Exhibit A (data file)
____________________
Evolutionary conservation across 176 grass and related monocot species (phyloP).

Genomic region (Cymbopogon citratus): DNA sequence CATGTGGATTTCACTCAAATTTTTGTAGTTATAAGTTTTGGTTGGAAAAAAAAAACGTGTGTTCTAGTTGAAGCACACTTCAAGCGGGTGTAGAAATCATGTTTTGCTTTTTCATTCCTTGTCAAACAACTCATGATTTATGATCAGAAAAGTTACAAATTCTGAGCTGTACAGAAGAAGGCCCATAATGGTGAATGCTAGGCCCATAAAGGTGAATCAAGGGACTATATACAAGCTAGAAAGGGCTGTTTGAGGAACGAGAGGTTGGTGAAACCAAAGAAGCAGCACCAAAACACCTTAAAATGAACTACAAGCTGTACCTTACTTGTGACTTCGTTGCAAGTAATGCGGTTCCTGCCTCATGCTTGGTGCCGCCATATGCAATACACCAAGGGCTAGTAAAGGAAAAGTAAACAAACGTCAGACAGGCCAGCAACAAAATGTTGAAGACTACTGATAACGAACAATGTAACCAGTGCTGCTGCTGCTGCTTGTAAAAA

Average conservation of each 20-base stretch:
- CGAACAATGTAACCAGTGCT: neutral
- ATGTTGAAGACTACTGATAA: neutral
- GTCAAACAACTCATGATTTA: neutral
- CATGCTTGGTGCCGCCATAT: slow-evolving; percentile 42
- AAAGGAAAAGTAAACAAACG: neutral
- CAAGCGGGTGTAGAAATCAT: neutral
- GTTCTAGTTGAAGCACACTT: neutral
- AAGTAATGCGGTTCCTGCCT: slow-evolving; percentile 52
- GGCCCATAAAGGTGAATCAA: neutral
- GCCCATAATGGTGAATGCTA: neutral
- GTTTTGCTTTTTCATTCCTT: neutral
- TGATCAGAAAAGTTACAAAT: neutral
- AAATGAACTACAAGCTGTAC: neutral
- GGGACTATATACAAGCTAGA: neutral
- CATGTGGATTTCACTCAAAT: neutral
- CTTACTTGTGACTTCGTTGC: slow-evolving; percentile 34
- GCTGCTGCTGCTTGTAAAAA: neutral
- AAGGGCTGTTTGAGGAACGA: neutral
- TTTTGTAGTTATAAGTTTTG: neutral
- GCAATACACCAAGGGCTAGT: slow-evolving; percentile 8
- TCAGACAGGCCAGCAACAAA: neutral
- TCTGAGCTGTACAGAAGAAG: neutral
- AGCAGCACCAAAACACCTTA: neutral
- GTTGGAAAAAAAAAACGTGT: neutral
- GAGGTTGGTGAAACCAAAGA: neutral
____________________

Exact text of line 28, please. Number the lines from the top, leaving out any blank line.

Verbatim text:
- GAGGTTGGTGAAACCAAAGA: neutral